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This chapter explores the commodity chain in edible birds’ nests between Sarawak and China. The nests are a highly sought and prized culinary product believed to have health and therapeutic benefits. The framework of the commodity chain is analysed through relationships and networks that have historical roots, and are embedded in economic, social and cultural contexts. Birds’ nests are collected in Sarawak, and traded and consumed in China, including Hong Kong, and wherever the Chinese diaspora resides. These economic transactions have social underpinnings in addition to the birds’ nests cultural value and status for ethnic Chinese. Due to the high monetary stakes involved in trading, political implications involving governments have come to the fore, which have both positive and negative impacts on the commodity chain.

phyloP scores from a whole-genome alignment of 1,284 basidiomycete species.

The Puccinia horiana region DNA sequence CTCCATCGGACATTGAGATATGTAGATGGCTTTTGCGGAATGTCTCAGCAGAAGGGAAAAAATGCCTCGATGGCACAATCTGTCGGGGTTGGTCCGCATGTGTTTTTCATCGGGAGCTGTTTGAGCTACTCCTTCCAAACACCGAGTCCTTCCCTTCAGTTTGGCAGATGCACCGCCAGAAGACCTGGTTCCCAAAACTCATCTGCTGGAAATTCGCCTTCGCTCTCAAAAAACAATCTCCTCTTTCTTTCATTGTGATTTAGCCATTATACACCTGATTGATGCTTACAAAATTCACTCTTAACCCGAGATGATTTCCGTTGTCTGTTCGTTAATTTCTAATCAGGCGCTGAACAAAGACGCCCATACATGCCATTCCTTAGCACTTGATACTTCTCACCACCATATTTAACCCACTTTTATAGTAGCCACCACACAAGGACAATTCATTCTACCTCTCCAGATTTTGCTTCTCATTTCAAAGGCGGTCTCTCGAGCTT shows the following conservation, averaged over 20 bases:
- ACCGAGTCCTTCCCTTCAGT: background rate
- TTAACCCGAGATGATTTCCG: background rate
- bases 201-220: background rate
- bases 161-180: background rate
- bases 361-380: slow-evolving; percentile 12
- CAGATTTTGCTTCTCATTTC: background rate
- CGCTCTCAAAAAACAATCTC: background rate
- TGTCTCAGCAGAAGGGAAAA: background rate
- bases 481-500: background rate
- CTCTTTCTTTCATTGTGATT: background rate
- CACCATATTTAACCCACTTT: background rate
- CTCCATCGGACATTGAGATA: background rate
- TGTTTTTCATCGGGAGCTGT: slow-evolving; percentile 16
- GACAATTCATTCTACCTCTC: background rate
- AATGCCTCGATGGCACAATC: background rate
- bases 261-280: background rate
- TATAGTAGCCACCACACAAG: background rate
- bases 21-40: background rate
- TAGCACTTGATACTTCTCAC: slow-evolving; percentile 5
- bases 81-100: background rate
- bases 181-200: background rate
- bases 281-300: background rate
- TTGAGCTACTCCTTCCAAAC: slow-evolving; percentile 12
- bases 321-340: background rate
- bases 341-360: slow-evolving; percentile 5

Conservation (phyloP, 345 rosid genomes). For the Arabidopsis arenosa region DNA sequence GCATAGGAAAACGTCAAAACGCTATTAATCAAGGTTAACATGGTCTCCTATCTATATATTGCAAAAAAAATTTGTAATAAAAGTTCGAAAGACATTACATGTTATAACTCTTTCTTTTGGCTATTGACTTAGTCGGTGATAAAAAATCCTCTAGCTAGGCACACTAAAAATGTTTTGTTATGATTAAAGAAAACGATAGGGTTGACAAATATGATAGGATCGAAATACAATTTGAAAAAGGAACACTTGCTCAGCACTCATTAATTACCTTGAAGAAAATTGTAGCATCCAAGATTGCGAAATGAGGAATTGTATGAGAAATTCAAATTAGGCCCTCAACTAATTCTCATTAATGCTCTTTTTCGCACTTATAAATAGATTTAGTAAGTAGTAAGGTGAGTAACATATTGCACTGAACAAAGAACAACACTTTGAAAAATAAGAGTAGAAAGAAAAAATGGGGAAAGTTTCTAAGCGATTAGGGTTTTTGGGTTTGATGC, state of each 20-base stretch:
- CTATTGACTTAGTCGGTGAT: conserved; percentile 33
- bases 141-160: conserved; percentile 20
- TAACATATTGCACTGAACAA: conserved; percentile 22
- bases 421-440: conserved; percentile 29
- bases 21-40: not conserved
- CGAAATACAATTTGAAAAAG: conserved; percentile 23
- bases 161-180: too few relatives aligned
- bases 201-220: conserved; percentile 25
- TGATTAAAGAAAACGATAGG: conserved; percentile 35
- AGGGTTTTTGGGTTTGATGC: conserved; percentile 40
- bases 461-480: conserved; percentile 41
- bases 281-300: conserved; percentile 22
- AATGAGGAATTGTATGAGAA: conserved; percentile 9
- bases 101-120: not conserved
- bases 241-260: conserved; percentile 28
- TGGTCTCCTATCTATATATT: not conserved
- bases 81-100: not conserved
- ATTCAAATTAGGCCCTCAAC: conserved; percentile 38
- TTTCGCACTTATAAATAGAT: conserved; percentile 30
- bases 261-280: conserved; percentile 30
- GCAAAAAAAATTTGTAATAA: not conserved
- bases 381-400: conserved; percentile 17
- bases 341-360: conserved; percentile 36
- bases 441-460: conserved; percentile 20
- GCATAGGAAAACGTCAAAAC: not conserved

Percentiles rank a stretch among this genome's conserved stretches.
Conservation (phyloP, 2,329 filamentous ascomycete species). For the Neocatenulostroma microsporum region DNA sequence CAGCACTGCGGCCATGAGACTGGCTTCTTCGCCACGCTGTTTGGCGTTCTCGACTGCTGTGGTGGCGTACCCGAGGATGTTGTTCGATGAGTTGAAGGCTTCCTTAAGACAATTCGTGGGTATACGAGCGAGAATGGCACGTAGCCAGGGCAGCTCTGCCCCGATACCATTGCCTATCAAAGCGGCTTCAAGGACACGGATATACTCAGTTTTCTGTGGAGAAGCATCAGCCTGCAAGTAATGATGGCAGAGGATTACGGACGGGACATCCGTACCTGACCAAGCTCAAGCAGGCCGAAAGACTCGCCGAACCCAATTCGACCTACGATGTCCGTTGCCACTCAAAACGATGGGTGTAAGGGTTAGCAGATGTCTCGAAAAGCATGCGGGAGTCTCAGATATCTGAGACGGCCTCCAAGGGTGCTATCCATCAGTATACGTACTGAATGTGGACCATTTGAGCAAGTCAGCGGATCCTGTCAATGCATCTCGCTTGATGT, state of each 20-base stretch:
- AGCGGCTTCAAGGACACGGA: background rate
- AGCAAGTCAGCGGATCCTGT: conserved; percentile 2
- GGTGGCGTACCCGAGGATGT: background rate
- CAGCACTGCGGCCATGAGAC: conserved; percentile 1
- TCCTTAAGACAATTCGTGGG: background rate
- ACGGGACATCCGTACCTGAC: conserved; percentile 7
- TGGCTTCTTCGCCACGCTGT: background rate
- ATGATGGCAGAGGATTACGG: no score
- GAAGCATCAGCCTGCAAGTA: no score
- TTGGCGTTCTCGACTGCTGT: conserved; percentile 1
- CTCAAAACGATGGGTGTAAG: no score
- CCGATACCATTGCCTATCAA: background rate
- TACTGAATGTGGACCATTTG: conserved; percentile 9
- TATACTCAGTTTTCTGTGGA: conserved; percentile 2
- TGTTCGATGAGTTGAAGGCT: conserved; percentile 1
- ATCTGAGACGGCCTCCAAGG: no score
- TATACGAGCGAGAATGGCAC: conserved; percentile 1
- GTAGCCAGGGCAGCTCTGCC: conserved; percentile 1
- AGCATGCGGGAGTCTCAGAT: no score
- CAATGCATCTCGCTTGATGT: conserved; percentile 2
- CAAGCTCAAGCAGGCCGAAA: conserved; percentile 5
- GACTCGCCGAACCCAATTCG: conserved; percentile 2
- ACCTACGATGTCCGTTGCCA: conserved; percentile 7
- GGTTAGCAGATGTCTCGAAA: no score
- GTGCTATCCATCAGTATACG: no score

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A reference to Niah caves in Sarawak.
Towkay means shopkeeper or trader in Hokkien. It is also a term of endearment or respect for such people.
For reasons of personal safety, we were advised not to pursue our research with traders and owners of swiftlet buildings in Bintulu, some of whom were said to be members of gangs or secret societies who might not take kindly to our queries. Kuching was regarded as a safer location to conduct our research.
The concept of guanxi refers to the interpersonal dynamic between two parties, particularly in a business arrangement, where the exchange of personal favours and the maintenance of a relationship are highly valued.
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Wong, Jack (2011) Ban on imports badly affecting demand for white birds’ nest in China. The Star, 30 December.
Xinhua. 2010. Excessive toxic chemical found in imported edible birds’ nests in east China. 15 August.
- The Birds’ Nest Commodity Chain Between Sarawak and China
- Springer Singapore
- Chapter 18